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Yesterday, the President of Ireland, Michael D Higgins, marked the retirement of leading human rights advocate and Trócaire worker, Sally O’Neill, with a lunch in Áras An Uachtarain.
The event honoured her contribution to overseas development and human rights over almost four decades.
From Dungannon, County Tyrone, Sally has been at the heart of Trócaire’s overseas work for 37 years. She will formally step down in early April. She is currently working as Trócaire’s Head of Region for Latin America, and is based in Honduras.
Throughout her career, Sally has worked on the frontline during some of the most significant global humanitarian crises.
Within weeks of joining Trócaire in 1978, three bitter civil wars broke out in El Salvador, Guatemala and Nicaragua. Sally led delegations of politicians and bishops to Central America, so they could see the suffering, translating for Archbishop Oscar Romero six weeks before he was murdered.
She oversaw humanitarian aid to more than two million refugees in the Central American region in the following years.
In 1982, Sally and Michael D Higgins, (who was then a TD) visited El Salvador to investigate reports of a massacre in the village of El Mozote. They were initially refused entry into the country but were eventually granted access. They uncovered evidence of a massacre of civilians and their report from El Mozote made its way onto the pages of the international media, including the New York Times and Washington Post.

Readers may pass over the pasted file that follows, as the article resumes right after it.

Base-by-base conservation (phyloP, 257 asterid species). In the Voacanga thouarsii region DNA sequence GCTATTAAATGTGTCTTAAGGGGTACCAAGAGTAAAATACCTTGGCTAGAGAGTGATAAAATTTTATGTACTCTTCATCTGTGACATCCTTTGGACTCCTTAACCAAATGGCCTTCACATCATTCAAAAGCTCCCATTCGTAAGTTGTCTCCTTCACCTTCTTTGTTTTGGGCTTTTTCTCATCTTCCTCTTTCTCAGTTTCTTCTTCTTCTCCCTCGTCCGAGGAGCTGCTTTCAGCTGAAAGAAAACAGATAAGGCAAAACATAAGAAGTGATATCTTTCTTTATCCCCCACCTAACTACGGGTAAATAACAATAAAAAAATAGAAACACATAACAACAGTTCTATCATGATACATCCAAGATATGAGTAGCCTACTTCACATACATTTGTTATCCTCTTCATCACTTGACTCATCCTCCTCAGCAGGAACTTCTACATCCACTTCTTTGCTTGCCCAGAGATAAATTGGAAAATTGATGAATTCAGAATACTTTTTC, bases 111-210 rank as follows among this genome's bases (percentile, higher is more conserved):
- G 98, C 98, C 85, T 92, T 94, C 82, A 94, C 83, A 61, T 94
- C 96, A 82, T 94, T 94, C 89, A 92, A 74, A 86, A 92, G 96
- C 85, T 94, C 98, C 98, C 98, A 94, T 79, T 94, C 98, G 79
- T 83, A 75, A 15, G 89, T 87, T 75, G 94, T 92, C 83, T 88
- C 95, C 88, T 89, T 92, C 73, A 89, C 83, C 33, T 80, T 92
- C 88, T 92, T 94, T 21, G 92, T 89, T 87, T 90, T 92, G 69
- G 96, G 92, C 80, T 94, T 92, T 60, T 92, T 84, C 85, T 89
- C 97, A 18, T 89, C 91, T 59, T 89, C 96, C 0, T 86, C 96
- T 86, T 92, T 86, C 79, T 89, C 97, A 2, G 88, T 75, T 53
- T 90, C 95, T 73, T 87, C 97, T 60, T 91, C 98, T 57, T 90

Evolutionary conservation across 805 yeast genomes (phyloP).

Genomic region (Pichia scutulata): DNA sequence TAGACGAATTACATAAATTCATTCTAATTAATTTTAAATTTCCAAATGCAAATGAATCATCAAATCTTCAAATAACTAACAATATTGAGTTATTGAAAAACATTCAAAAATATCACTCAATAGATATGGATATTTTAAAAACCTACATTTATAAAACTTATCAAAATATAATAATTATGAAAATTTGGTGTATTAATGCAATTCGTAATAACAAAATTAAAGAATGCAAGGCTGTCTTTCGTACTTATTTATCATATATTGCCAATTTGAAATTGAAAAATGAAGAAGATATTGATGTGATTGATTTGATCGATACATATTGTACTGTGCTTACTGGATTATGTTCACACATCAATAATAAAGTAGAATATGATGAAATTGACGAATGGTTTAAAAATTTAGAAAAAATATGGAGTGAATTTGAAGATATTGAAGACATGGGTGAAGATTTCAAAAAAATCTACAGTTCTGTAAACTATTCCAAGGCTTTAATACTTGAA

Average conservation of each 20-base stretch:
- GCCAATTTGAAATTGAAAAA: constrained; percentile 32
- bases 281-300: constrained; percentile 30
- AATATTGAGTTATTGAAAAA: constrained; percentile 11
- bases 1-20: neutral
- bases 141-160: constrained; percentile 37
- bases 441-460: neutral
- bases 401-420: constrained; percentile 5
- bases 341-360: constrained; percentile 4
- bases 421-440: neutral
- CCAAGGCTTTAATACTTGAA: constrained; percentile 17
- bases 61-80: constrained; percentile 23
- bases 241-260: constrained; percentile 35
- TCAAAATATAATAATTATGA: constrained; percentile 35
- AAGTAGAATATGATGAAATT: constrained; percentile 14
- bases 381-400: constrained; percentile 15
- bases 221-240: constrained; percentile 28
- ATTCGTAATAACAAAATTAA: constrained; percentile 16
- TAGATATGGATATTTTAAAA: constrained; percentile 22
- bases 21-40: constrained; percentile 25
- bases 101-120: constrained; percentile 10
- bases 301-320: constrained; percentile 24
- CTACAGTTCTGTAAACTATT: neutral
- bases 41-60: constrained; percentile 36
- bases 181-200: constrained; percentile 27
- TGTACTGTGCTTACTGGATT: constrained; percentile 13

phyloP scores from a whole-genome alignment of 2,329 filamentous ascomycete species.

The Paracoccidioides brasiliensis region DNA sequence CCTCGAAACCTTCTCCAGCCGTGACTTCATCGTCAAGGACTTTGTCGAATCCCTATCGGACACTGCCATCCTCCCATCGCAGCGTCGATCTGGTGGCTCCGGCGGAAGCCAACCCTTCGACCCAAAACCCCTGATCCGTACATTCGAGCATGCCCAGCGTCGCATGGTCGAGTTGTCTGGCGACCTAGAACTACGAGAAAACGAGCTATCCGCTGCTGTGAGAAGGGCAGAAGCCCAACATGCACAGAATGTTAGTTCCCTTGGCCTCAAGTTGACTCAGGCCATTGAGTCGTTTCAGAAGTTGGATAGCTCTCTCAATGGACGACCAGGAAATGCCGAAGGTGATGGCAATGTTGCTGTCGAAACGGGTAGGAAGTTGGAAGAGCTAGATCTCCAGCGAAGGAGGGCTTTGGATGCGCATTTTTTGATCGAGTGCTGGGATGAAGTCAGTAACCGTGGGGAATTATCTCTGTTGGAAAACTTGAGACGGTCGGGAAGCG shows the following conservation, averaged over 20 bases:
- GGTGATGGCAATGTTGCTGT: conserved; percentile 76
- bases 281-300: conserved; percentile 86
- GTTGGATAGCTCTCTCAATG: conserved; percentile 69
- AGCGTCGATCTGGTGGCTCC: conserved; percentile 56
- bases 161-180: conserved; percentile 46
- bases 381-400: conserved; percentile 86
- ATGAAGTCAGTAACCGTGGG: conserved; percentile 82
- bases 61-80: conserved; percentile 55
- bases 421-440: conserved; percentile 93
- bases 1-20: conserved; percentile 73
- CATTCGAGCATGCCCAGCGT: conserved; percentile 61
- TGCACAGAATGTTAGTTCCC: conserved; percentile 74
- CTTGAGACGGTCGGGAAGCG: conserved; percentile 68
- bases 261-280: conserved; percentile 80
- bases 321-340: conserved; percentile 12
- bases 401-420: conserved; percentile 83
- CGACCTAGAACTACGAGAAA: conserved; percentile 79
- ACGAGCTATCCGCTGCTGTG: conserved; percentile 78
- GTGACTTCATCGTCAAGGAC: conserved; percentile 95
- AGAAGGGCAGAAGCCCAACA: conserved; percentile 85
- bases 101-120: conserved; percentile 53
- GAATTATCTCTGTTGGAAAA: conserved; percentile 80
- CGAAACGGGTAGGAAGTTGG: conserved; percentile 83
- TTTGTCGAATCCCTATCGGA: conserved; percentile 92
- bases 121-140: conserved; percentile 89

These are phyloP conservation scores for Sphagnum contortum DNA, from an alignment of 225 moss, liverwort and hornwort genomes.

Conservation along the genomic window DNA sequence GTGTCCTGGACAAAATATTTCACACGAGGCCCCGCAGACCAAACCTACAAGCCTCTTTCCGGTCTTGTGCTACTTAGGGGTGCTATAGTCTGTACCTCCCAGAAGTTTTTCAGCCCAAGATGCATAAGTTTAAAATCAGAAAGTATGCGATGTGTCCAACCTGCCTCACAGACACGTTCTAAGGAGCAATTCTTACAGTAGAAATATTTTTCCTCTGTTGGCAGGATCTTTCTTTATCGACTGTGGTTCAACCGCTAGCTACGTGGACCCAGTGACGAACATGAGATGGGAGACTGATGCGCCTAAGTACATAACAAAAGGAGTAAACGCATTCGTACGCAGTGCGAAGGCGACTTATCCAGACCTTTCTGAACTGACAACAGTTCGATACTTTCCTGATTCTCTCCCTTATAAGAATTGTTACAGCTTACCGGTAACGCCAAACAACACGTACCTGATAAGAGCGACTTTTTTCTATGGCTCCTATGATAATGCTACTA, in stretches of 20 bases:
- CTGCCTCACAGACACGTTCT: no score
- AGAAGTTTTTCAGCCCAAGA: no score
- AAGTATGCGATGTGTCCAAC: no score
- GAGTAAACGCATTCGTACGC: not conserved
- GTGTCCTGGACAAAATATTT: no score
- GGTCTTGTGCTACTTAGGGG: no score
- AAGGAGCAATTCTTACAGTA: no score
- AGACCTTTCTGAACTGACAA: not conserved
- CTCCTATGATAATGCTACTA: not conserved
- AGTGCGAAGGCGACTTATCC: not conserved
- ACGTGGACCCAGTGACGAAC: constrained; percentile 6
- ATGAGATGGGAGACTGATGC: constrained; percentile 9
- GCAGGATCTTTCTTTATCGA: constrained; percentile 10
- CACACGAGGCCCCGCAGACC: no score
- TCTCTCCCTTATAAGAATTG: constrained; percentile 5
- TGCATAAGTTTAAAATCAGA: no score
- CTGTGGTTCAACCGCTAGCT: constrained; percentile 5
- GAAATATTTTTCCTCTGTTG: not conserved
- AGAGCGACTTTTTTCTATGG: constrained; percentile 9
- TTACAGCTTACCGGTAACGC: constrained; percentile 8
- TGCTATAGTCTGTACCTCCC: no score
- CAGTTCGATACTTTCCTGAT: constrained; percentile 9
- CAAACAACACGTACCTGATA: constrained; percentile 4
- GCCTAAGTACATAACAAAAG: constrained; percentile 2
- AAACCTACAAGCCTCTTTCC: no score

Sally also worked in Ethiopia during the famine in the mid-eighties and played a central role in Trócaire’s response to the famine in Somalia in the early 1990s, establishing its programme in Gedo, which still operates today.
In her current post, she oversees Trócaire’s work in Central America across Guatemala, Honduras and Nicaragua.
Sally was appointed by the President of Ireland as a member of the High Level Panel for the Presidential Distinguished Service Award for the Irish Abroad in 2012 and awarded the Hugh O´Flaherty Humanitarian Award in 2011.
After her retirement Sally will continue in her role on the High Level Panel for the Presidential Distinguished Service Award for the Irish Abroad in addition to working in a voluntary capacity as a facilitator with prisoners in Honduras who have been wrongfully convicted, and migrants in transit.
Éamonn Meehan, Trócaire’s executive director said of Sally:
“Sally O’Neill has had a truly remarkable career in overseas development and human rights. Through her belief in the dignity of all people, she has empowered so many to overcome the worst cases of poverty and injustice.
Through her vision and commitment, Sally built the foundations of Trócaire, so that it could become the organisation it is today. I am convinced that this vision will continue to inspire the organisation into the future.”